New-age NHL? Get ready for more visibility for ‘advanced stats’

The NHL's official site will provide fans with another element that can help enhance understanding of the game.

Brad Rempel-USA TODAY Sports

Starting Friday, if you go to you may see some new information. As first announced by league COO John Collins during the 2015 All-Star weekend in Columbus, the league’s site will be adding "advanced statistics" to the data it provides online.

"It’s great that (advanced stats) are going to be so accessible," said Josh Flynn, the Blue Jackets director of hockey administration and point person for analytics. "It’s great that the NHL is buying into it and getting the data to their fans this way."

According to TSN hockey insider Bob McKenzie, it is anticipated that 35 advanced metrics, including Corsi, Fenwick and zone starts, will be added to with a second phase of data, including complex filters and visualization, slated for April.

While names like Corsi, Fenwick or PDO may sound foreign to some fans, the things these numbers track — total of all shot attempts with (Corsi) or without (Fenwick) blocked shots and the sum of shooting percentage and save percentage (PDO) — have found meaning in the hockey community talking about possession and "puck luck" respectively.

"The explanation of these statistics is actually very simple — it’s telling us what happened in the game aside from goal action," said Andrew C. Thomas, one of the founders of, a leading site for hockey statistics and analytics. "I think acceptance of these numbers would be better if it we get better at explaining why these numbers matter."

To perhaps accelerate understanding of what these numbers mean, the NHL reached out to a group of thought leaders in the hockey analytics community to gather feedback on changing the names of these measures to make them more intuitive to fans.

"They reached out to a large number of Internet hockey providers to get their impressions because (the NHL) really does care about how it’s being presented," Thomas said.

Thomas, who has a PhD in statistics from Harvard, said he doesn’t yet know what the league has decided but it seemed likely some names would change.


"I know things I would prefer," Thomas said. "Come up with names that are pronounceable and help people understand why they matter."

With the addition of these advanced metrics, themes such as possession and shot rates may become more prominent in hockey conversations — but for those who have worked in this field for some time, they are adamant that these numbers don’t replace the value of watching the game.

"(Stats) can never replace watching the game in this sport," Flynn said. "I think if all you do is look at numbers and try to make determinations based on numbers you’re going to miss the boat, and I think if you watch the game and totally ignore the numbers you might miss the boat. I think the two compliment each other, I’ve always felt that."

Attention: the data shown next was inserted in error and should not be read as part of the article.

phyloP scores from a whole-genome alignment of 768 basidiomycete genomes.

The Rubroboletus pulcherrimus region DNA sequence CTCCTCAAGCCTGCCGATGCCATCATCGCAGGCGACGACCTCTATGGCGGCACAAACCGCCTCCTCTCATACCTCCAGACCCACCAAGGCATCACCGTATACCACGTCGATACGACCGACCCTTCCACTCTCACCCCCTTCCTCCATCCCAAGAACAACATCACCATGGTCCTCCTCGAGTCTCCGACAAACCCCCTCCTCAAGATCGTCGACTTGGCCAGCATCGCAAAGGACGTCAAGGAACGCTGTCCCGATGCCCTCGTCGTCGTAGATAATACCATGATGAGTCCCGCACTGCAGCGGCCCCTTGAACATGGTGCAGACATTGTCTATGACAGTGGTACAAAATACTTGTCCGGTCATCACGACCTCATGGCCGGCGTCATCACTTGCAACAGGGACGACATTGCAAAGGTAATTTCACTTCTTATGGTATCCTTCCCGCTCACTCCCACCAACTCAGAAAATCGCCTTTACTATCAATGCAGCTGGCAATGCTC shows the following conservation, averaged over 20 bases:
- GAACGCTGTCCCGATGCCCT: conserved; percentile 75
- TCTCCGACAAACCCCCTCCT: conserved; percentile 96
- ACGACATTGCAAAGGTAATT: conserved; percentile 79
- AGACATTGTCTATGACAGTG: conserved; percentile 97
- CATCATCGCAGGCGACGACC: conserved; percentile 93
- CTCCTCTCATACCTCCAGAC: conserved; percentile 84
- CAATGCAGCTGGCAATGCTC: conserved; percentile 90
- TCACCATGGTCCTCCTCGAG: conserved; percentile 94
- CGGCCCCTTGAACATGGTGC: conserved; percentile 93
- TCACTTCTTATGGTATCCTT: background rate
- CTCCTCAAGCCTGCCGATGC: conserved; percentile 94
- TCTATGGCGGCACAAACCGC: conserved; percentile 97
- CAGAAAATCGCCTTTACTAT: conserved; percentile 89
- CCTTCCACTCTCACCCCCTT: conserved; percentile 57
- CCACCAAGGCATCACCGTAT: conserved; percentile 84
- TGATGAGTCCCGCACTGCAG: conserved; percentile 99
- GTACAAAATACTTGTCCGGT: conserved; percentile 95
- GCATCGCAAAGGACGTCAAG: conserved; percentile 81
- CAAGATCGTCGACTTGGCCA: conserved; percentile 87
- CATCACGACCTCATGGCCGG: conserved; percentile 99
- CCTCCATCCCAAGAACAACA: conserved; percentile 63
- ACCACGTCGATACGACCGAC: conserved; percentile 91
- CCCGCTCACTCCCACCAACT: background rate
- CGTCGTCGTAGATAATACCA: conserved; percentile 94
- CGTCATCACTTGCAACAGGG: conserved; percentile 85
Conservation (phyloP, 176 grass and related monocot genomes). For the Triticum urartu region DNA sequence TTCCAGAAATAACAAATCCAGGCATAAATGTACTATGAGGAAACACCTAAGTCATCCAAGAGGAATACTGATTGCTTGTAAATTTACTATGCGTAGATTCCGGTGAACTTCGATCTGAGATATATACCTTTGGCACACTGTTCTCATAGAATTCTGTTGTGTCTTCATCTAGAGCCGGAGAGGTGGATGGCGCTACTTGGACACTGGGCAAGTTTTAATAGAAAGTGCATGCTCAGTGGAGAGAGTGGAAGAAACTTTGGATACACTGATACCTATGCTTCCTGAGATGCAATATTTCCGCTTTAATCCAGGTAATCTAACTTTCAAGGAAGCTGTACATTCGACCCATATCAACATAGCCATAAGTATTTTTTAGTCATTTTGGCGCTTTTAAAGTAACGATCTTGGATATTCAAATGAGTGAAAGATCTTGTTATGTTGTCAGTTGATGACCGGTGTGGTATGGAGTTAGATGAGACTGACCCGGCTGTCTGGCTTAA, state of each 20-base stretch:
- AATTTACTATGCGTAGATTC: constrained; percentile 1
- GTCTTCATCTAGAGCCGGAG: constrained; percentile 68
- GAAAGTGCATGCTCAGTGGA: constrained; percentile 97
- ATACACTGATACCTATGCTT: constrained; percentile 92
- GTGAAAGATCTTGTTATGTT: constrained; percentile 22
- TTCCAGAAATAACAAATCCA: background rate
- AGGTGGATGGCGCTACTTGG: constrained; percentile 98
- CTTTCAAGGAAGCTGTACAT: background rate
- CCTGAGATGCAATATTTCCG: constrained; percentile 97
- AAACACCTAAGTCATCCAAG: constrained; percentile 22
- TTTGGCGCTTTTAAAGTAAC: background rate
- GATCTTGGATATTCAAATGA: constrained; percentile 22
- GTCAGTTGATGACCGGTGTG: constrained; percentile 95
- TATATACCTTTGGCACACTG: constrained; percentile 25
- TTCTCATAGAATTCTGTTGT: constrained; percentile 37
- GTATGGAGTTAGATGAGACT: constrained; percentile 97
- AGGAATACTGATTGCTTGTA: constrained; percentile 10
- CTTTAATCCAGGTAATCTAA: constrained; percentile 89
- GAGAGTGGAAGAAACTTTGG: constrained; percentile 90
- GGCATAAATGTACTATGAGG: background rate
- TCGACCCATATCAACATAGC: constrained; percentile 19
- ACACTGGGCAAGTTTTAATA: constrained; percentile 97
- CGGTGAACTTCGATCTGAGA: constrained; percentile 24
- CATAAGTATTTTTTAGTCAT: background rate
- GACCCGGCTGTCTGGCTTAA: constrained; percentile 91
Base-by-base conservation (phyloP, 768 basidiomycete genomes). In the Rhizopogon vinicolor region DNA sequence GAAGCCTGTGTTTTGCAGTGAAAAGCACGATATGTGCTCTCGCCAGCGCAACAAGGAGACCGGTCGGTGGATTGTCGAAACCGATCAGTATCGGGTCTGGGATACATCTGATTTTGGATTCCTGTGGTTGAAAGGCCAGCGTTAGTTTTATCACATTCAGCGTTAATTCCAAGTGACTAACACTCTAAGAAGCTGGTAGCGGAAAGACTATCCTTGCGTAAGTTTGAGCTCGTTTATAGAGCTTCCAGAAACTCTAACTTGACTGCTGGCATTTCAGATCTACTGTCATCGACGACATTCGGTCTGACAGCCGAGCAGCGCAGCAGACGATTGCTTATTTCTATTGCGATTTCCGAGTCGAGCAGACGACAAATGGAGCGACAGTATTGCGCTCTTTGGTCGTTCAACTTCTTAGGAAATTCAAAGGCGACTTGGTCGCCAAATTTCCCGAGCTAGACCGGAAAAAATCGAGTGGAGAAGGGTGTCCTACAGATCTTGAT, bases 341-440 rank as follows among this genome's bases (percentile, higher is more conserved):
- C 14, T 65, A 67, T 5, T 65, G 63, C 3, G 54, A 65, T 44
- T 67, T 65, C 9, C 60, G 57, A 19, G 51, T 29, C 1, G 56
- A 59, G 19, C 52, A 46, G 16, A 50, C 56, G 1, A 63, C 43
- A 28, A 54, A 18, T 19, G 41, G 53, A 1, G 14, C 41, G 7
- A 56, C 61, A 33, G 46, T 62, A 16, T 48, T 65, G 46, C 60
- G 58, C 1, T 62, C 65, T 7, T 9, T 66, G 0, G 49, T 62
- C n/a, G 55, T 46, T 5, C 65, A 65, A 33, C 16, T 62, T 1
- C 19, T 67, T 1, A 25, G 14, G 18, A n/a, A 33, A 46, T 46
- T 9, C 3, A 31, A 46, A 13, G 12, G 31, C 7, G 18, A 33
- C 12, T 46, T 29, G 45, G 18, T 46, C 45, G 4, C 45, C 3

For Flynn and Thomas, advanced statistics provide a way to validate what you see in a quantifiable way and provide a means to predict what may occur in a game or come from a player based on what has already happened.

"When I watch the game I see what’s going on," Thomas said. "I’m pretty good at watching the game but I can’t get everything — especially on TV. Statistics help you to go back and look at information during the game, to remember, "Oh yeah, that lines up with this, that’s what happened, this is likely to happen — oh yeah, we would have expected this to happen.’"

But with the introduction of new statistics to, the challenge will be for the NHL, teams, broadcasters and other advocates to share the meaning of the data. A common misconception that advanced statistics has faced is the idea that one number is the focus of analysis for a player or a game.

"I always bring it back to what story are you trying to tell," Thomas said. "If the story is who won the game, then goals are important. If you’re thinking about where did you spend the most time in which zone that’s a question for which Corsi is a very good answer.

"Every fan has many different observations about the game. That should be the focus — what questions do you have about the game and what would be the best way to look at all the numbers to address that."

For people who are interested in learning more, Thomas believes that the best thing to do is to find those who are telling good stories with the data and learn from those. Thomas thinks about the future of a lot and said one potential evolution could be to have a complimentary magazine with articles exploring the stories the data tells.

And should you not want to take on a new set of number crunching, Flynn said that’s OK too. He compares the implementation of stats in hockey to baseball, another sport that has experienced a period of analytical innovation in recent years.

"If you want to go to a baseball game and sit back, enjoy the game and have a drink and watch a guy hit a home run nobody will think any less of you," Flynn said. "If you want to talk about the percentages of this happening or that happening, I think it’s the same thing."

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